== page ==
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Trust Deeds: The Investment You May Be Missing

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As an investor, having many different investment opportunities at your fingertips is both a blessing and a curse. It means more opportunities to make money but can make choosing which one to pursue tedious and difficult. With the stock market so often erratic and unpredictable, now more than ever people are looking for other ways to intelligently invest their money and diversify their investment portfolio. Real estate is one of those investment vehicles that investors are turning to for those high returns. You may be thinking to yourself that real estate is not a realistic investment for you. Rental properties and fix-and-flips are time intensive and require a hefty amount of available cash, and many real estate “crowdfunders” have high minimums and financial requirements you have to meet to invest with them. If this is you, then you may want to consider investing in Trust Deeds. Investing in Trust Deeds with a company like Ignite Funding can help you break down those barriers to real estate investing, and help you earn the returns you deserve.

What is Trust Deed Investing?

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Investing in Trust Deeds essentially means you are loaning your money against real collateral. The collateral is real estate, in this case, which serves to protect the lender’s investment. This leads us to one of the most important considerations in Trust Deed investing: the true value of the collateral. It’s very important that Trust Deed investors consider the size of the loan they are making in relationship to the real estate collateralizing the loan. This is one reason why Ignite Funding uses a detailed underwriting process to help justify the value of the property, evaluate each piece of collateral at hand and ensure the borrower is accountable for what they are borrowing.

Who is Ignite Funding?

Founded in 1995, Ignite Funding has evolved with the changing real estate landscape. Our original business model began as a traditional home mortgage lender providing lending to home buyers. The demand for lending from homebuilders and developers reshaped our business in 2011. Since that time, Ignite Funding has funded over half a billion dollars in loans with investor capital.

Ignite Funding is well respected throughout the western United States as a reliable resource for lending. When banks are not lending, Ignite Funding is. We pride ourselves in working with a handful of borrowers with a proven track record. We follow a strict underwriting process when evaluating our loans before they are presented to our investors on a matrix that includes, but is not limited to; location, market conditions, various valuation methodologies, borrower track record and financial condition, and exit strategy. These projects can include the acquisition of land, development, construction of residential and commercial properties, and the refinancing of the aforementioned.

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At Ignite Funding, we work as a team to ensure you experience the same level of professionalism throughout the entire process. We do not believe in outsourcing. The loan underwriting and origination, capital fundraising, loan servicing, investor relations, tax reporting and statements, foreclosure process (if required), property management and sale of property are all conducted by us. You will never be passed on to someone else.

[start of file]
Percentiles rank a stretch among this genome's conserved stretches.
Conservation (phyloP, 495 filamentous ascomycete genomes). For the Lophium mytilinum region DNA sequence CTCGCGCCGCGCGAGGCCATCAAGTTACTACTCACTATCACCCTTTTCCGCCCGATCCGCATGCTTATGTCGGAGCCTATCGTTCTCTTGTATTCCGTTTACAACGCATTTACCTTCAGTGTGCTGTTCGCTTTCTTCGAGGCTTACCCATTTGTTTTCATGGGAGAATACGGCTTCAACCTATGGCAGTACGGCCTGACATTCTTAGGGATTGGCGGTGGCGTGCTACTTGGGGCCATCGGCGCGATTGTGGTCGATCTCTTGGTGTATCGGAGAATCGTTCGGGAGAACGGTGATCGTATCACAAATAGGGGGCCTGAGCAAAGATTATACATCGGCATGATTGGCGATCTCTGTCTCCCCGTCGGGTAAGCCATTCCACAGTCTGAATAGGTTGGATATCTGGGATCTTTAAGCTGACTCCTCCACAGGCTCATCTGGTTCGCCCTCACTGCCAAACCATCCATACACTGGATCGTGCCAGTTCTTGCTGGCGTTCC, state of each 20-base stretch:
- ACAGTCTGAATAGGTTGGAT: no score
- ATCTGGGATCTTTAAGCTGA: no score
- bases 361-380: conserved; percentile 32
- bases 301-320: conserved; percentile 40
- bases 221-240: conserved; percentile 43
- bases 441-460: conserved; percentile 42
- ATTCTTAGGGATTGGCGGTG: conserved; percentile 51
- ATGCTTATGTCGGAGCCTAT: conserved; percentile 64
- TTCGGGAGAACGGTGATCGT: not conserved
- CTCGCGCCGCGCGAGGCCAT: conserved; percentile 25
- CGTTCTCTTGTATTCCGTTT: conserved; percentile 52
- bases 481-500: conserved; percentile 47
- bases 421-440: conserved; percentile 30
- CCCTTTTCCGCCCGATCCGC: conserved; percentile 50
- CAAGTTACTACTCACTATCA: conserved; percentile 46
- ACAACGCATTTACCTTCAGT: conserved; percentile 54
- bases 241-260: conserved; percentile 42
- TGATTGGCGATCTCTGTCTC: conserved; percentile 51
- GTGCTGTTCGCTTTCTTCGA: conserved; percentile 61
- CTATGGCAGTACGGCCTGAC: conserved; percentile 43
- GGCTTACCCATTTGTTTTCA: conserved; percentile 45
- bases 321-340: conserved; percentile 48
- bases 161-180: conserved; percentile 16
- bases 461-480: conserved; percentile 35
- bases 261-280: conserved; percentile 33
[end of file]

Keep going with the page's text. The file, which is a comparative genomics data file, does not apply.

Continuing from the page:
Do I Qualify to Be an Investor?

You do not have to be an accredited investor to invest with Ignite Funding. Ignite Funding is licensed with the Mortgage Lending Division of Nevada, which requires investors to meet the following suitability requirements; the investor’s household net worth is more than $250,000, excluding their primary residence; and/or their household net annual income was more than $70,000 for the previous two years with the expectation they will continue to earn that income.

How Are the Projects Funded?

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Companies like ours (Ignite Funding) use a type of “crowdfunding” method to aggregate capital from multiple smaller investors and pool the investor’s capital to directly fund real estate projects. This allows Ignite Funding to implement a minimum of $10,000 to invest on a single loan. The loans are also short term, ranging from 6 to 18 months in duration. During that time, you are earning a monthly fixed income of 10% to 12% annualized interest.

What’s the Risk?

Depending on which company you invest with and the structure of the investment, the risk you take on as an investor can be crucial to your capital investment. For example, if the borrower defaults on the loan, the servicer could pass the loss directly to you as an investor. At Ignite Funding, that is NOT the case. Ignite Funding will work on the behalf of the investor with the borrower to resolve any default issues that may occur. In some cases, a foreclosure may be the best option in order to help mitigate the loss of capital to investors. To learn more about how Ignite Funding handles default situations, click here.

I’m Ready to Invest, How Do I Become an Investor?

The first step to make real estate investing a reality is by contacting one of our Investment Representatives. Our expert staff will fill you in on our investment options, the type of projects our borrowers need financing for, on our rigorous underwriting standards, and how we mitigate risk. Our Investment Representatives can be contacted via phone, email or in person at our office.

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The next step is to fill out an application online to create your free account. Without an account to facilitate transactions and paperwork, you cannot make any investments. After your account application is submitted, our Loan Processing Department will ensure all required paperwork is completed. Lastly, you will be provided with the information necessary to make a confident decision about which one of our many available investment projects best suits you.